Moral Monday — Can’t Trust That Day

It is literally impossible to find any unbiased discussion of the so-called “Moral Monday” protests that have been ongoing since April here in North Carolina. An Internet search will produce countless hits, almost all originating from the usual “progressive” suspects, and all long on rhetoric but short on logic.

Some things, however, appear certain:

  • While it would be technically incorrect to call the protests a pro-Democratic movement, it is safe to say that they are very definitely anti-Republican. The impetus for the protest has almost everything to do with the fact that the Republicans own the Governor’s Mansion and both legislative houses for the first time since Reconstruction.
  • The cast of characters driving the protests are clearly more socialist than liberal (especially in the classical sense of the word). As such, their agenda focuses exclusively on protesting the rollback of their century-old program of government entitlement programs. from education to subsidies to labor.
  • There was not so much as a hint of the outrage expressed by the protesters under a Democratic governor or state legislature, regardless of the actual legislation advanced and enacted.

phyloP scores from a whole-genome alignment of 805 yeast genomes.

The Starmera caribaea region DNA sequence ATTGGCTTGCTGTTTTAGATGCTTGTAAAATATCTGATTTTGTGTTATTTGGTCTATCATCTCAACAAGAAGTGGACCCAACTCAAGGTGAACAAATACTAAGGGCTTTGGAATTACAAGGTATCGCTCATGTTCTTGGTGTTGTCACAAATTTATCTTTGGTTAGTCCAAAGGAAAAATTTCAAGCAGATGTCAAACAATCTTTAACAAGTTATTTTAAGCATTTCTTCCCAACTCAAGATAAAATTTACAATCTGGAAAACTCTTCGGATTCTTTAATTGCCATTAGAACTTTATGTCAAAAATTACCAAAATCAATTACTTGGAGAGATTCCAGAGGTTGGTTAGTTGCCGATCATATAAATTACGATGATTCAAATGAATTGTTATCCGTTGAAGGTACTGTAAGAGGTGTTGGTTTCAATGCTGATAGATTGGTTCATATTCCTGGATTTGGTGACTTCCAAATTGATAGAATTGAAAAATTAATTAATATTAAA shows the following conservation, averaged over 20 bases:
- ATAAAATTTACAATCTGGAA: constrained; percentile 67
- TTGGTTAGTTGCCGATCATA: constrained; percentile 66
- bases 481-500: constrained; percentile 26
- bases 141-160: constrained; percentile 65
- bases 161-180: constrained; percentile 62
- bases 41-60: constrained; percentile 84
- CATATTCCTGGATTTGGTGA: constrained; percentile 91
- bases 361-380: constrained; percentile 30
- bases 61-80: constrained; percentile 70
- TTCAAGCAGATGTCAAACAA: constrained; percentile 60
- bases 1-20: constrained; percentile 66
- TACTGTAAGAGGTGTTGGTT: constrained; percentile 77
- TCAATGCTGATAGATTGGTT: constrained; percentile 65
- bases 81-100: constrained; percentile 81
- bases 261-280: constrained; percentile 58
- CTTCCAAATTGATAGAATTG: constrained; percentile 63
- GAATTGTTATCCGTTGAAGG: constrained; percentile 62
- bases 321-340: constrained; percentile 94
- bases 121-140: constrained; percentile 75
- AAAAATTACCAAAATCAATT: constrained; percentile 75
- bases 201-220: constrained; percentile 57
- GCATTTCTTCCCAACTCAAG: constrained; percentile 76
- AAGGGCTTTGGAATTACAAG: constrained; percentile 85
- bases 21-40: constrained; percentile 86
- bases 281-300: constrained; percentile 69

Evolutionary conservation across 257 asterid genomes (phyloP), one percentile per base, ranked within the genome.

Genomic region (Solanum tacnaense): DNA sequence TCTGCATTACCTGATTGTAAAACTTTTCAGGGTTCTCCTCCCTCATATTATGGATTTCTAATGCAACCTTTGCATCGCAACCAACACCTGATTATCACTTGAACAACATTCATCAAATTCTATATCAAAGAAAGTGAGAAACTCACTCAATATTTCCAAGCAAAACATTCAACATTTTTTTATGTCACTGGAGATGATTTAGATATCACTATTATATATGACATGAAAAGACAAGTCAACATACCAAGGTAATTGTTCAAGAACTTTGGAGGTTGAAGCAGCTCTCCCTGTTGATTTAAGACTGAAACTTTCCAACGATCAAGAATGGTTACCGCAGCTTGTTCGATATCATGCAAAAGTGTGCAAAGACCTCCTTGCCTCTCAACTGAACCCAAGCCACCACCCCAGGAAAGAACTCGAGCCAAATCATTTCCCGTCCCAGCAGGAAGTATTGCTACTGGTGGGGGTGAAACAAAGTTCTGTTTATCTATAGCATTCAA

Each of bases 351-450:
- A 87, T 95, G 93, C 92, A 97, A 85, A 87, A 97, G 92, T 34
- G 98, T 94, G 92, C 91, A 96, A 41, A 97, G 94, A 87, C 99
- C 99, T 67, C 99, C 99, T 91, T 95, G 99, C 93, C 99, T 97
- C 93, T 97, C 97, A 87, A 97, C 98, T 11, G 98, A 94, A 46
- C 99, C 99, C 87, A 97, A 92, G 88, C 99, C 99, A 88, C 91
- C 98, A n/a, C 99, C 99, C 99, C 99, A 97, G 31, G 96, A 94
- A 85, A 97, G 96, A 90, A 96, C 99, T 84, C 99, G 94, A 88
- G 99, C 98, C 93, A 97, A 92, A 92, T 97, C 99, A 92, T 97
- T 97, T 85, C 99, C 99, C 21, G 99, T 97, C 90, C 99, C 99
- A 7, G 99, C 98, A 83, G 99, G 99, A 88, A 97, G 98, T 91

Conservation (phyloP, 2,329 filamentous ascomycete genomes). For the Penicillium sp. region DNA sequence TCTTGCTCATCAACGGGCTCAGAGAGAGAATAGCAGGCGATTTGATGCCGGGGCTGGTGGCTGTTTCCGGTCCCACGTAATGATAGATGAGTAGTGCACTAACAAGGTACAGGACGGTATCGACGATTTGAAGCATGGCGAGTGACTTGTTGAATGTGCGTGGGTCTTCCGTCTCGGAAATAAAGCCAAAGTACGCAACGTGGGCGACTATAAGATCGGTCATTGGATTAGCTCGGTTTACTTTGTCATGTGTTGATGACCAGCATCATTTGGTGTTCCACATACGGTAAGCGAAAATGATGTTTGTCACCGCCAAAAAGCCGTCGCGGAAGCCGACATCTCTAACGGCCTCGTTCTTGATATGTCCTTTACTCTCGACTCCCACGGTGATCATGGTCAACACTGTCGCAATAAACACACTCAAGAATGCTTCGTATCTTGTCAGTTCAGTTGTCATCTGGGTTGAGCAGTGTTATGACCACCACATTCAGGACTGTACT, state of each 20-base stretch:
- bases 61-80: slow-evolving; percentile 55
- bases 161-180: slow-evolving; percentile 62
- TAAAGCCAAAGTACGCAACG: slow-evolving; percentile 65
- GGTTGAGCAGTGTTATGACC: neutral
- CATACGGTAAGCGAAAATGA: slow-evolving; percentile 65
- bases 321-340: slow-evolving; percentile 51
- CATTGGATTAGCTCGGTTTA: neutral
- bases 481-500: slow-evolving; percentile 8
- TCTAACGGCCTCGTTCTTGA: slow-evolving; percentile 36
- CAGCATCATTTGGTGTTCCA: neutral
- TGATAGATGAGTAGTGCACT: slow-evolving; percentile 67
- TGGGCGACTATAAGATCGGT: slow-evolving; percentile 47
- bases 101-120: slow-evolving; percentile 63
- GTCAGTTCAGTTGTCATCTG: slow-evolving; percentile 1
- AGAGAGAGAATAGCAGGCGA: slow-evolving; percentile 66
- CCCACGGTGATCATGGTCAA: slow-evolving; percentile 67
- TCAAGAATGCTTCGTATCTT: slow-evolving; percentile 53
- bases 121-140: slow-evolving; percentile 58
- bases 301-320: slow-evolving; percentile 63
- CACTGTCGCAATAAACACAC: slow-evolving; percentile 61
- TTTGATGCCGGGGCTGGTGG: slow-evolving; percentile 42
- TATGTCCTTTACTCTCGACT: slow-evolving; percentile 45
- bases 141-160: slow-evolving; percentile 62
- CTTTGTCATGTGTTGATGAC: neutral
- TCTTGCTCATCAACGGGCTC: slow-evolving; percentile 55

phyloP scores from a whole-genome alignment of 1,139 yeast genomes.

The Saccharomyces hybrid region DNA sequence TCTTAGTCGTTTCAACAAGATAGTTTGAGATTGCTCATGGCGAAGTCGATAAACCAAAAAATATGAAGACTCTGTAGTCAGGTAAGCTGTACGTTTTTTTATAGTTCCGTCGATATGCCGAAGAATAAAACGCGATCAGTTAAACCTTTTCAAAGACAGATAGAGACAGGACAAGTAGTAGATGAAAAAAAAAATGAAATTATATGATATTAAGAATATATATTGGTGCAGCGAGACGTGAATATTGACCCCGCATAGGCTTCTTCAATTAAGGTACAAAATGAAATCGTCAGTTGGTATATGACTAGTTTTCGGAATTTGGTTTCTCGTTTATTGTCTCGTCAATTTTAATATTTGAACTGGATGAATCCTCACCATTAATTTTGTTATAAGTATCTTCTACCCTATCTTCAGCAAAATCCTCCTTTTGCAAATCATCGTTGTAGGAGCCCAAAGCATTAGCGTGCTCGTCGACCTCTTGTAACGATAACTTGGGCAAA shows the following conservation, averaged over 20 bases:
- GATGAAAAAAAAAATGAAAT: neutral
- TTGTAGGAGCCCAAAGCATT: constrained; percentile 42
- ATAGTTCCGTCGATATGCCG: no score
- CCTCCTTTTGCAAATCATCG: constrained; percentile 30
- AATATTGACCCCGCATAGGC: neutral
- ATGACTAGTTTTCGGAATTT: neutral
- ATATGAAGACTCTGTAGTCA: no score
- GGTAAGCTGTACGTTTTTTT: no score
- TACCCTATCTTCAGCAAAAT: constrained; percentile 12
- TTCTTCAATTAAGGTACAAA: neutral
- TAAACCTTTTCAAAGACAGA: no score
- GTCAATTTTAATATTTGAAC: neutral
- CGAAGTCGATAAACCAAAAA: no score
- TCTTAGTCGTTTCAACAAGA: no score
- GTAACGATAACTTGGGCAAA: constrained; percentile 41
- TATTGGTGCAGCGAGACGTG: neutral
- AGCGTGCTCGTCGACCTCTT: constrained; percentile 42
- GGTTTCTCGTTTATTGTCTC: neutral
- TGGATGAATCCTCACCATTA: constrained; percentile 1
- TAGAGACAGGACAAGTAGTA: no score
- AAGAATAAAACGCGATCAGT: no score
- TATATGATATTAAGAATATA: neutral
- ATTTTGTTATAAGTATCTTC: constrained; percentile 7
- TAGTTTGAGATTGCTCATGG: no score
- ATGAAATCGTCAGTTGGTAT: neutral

• It is difficult to assess the value of these protests, though it is certainly unfair for their proponents to drape themselves in the mantle of the civil rights movement. Their trespasses to provoke arrest pale in comparison to the outrages inflicted on those activists of decades ago. Of course the Republicans have done nothing to dispel that comparison, acting like the reactionary buffoons we have come to know and love from the Grand Old Potty.

I wish I could find something positive to say about one side or the other in this manufactured political conflict. But to me, it’s just more of the same old tired “left v right” false dichotomy. It is no more than political theater on each side of the imaginary aisle, wherein one party seeks to thwart the statist efforts of the other to replace them with their own.

If we have no better positions to advance in political discourse than those represented by these two, then there seems little point in discussing things further. We should, I suppose, all just invoke “The Thumperian Principle“, and get on with our individual lives.

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